– j0nnyf1ve
    Apr 26, 2015 at 2:16
2

Agreed with Neil on principle.

You want to change the behavior of the buffer, because that is the only way to extend iostreams. endl does this:

flush(__os.put(__os.widen('\n')));

widen returns a single character, so you can't put your string in there. put calls putc which is not a virtual function and only occasionally hooks to overflow. You can intercept at flush, which calls the buffer's sync. You would need to intercept and change all newline characters as they are overflowed or manually synced and convert them to your string.

Designing an override buffer class is troublesome because basic_streambuf expects direct access to its buffer memory. This prevents you from easily passing I/O requests to a preexisting basic_streambuf. You need to go out on a limb and suppose you know the stream buffer class, and derive from it. (cin and cout are not guaranteed to use basic_filebuf, far as I can tell.) Then, just add virtual overflow and sync. (See §27.5.2.4.5/3 and 27.5.2.4.2/7.) Performing the substitution may require additional space so be careful to allocate that ahead of time.

- OR -

Just declare a new endl in your own namespace, or better, a manipulator which isn't called endl at all!

4
  • You are over complicating things. Use the std::stringbuf class to do the buffering. Feb 6, 2010 at 11:53
  • @Martin: He asked how to change the behavior of ostream. I can only assume he wants to work with files. Anyway, even if you use stringbuf, you're still in the same situation of deriving, overloading, and substituting: it doesn't simplify anything. Forgetting the whole streams mess and performing search-and-replace on the result of mystringstream.str(), on the other hand, would be very reasonable! Feb 6, 2010 at 13:11
  • @Patatoswatter: Please read my solution. I think 30 lines (including comments) is relatively trivial. Feb 6, 2010 at 18:33
  • @Martin: yes, it's simple, but on the scale of complexity it's somewhere between what I thought and "use the std::stringbuf class". Feb 7, 2010 at 0:24
2

I use function pointers. It sounds terrifying to people who aren't used to C, but it's a lot more efficient in most cases. Here's an example:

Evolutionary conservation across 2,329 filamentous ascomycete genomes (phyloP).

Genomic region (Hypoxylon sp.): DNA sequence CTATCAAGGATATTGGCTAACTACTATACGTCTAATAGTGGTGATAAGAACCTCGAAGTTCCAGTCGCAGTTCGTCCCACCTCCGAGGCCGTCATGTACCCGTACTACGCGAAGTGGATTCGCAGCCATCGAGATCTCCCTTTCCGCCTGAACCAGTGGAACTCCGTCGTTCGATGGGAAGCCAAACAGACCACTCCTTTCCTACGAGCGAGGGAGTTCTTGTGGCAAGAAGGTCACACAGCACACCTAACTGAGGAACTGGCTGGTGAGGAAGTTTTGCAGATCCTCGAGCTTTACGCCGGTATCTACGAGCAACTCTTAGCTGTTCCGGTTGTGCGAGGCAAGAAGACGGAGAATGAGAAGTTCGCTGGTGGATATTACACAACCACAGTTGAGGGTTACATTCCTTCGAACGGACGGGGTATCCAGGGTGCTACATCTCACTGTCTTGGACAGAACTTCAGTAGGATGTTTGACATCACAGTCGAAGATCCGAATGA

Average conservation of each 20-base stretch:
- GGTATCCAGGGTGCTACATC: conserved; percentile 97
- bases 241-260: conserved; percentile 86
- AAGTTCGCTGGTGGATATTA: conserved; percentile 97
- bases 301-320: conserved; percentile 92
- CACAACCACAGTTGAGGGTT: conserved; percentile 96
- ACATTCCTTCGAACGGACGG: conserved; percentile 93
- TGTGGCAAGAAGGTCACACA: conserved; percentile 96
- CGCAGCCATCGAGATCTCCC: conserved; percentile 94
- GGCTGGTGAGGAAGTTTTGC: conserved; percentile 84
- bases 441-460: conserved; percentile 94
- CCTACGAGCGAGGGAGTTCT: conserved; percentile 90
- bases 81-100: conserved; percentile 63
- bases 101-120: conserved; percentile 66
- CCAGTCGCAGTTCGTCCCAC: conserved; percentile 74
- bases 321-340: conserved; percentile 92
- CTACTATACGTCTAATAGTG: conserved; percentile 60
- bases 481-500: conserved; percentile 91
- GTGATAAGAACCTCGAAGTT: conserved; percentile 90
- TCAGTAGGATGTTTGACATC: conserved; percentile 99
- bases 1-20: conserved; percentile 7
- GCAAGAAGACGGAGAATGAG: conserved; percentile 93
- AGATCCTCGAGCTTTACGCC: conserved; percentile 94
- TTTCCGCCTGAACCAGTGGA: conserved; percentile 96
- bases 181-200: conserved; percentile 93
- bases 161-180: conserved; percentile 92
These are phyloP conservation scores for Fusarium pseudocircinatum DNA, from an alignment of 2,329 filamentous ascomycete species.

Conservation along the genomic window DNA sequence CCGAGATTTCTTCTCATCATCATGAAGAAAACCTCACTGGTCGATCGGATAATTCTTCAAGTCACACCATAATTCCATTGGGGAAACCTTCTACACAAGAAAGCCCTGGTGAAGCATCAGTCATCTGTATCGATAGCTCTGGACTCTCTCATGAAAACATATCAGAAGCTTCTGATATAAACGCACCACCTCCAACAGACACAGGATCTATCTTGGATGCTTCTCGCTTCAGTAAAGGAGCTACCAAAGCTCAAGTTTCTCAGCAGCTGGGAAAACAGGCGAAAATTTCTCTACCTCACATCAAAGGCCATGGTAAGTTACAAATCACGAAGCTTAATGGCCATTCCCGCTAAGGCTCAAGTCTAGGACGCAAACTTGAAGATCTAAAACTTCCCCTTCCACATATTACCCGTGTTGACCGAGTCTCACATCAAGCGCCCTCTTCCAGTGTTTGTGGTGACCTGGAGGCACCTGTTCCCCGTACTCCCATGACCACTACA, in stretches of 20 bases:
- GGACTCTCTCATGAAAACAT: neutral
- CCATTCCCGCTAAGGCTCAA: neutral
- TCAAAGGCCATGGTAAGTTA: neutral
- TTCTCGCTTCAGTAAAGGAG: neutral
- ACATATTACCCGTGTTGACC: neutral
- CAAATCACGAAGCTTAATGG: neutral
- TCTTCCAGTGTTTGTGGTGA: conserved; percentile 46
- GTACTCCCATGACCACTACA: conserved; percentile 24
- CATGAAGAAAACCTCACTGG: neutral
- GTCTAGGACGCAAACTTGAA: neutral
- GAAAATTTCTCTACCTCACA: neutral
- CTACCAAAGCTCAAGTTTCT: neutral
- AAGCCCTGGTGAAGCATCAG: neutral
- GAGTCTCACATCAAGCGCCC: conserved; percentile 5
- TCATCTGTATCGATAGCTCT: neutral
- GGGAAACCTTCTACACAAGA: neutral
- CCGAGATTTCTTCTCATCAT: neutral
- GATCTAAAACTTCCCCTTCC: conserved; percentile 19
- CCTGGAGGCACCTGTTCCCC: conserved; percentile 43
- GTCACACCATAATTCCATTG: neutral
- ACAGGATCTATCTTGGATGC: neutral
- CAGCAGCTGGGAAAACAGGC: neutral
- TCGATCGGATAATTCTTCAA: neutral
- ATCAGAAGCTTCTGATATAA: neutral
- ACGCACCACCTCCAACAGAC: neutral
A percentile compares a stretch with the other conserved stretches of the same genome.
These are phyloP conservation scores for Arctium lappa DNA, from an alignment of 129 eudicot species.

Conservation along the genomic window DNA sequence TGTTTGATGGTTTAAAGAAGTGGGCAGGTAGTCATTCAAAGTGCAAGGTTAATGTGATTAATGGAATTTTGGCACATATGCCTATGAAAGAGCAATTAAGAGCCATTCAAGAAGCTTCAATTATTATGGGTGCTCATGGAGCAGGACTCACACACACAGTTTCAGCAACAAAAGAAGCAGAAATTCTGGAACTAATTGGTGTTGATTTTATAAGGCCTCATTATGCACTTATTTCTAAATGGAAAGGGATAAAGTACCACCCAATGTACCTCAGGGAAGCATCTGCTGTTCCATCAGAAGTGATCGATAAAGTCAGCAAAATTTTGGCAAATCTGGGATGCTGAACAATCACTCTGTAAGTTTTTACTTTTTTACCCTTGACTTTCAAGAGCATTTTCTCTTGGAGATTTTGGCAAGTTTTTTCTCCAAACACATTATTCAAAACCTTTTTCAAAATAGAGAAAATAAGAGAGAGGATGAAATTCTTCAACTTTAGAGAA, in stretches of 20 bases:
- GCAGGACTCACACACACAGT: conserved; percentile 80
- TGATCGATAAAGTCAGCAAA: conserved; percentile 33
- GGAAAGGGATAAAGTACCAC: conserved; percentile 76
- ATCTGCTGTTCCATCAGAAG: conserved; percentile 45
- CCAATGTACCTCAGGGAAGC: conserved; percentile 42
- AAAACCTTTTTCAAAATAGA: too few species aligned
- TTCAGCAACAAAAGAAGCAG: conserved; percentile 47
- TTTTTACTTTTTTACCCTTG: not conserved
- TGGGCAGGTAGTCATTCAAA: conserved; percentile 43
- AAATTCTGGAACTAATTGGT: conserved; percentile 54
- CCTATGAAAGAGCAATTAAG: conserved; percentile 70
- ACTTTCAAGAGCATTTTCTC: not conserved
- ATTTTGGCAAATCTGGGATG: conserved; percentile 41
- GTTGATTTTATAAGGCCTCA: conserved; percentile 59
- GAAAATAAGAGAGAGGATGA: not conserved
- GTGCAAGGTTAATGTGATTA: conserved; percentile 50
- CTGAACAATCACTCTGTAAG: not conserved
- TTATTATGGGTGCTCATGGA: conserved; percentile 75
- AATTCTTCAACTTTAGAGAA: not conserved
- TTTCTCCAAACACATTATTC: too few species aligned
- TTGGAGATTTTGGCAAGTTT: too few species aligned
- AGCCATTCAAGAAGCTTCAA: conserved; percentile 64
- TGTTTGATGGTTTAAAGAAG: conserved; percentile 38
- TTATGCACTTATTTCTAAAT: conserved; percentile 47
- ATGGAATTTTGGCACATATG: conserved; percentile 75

#include <iostream>

class Foo
{
public:
    Foo& operator<<(const char* str) { std::cout << str; return *this; }
    // If your compiler allows it, you can omit the "fun" from *fun below.  It'll make it an anonymous parameter, though...
    Foo& operator<<(std::ostream& (*fun)(std::ostream&)) { std::cout << std::endl; }
} foo;

int main(int argc,char **argv)
{
    foo << "This is a test!" << std::endl;
    return 0;
}

If you really want to you can check for the address of endl to confirm that you aren't getting some OTHER void/void function, but I don't think it's worth it in most cases. I hope that helps.

1

Instead of attempting to modify the behavior of std::endl, you should probably create a filtering streambuf to do the job. James Kanze has an example showing how to insert a timestamp at the beginning of each output line. It should require only minor modification to change that to whatever prefix you want on each line.

1

I had the same question, and I thought that Potatoswatter's second answer had merit: "Just declare a new endl in your own namespace, or better, a manipulator which isn't called endl at all!"

So I found out how to write a custom manipulator which is not hard at all:

#include <sstream>
#include <iostream>

class log_t : public std::ostringstream
{
    public:
};


std::ostream& custom_endl(std::ostream& out)
{
    log_t *log = dynamic_cast<log_t*>(&out);
    if (log)
    {
        std::cout << "custom endl succeeded.\n";
    }
    out << std::endl;
    return out;
}

std::ostream& custom_flush(std::ostream& out)
{
    log_t *log = dynamic_cast<log_t*>(&out);
    if (log)
    {
        std::cout << "custom flush succeeded.\n";
    }
    out << std::flush;
    return out;
}

int main(int argc, char **argv)
{
    log_t log;

    log << "custom endl test" << custom_endl;
    log << "custom flush test" << custom_flush;

    std::cout << "Contents of log:\n" << log.str() << std::endl;
}

Here's the output:

custom endl succeeded.
custom flush succeeded.
Contents of log:
custom endl test
custom flush test

Here I've created two custom manipulators, one that handles endl and one that handles flush. You can add whatever processing you want to these two functions, since you have a pointer to the log_t object.

0

You can't change std::endl - as it's name suggests it is a part of the C++ Standard Library and its behaviour is fixed. You need to change the behaviour of the stream itself, when it receives an end of line . Personally, I would not have thought this worth the effort, but if you want to venture into this area I strongly recommend reading the book Standard C++ IOStreams & Locales.

3
  • Good book. But not one I recommend of beginners. But if you want to learn how to manipulate the stream classes it is a must read. Feb 6, 2010 at 11:54
  • 2
    @Martin I wouldn't recommend it to beginners either, but then writing specialised streams is not a task for beginners.
    – anon
    Feb 6, 2010 at 11:57
  • 1
    Agreed: <-----15 Char ------> :-) Feb 6, 2010 at 12:02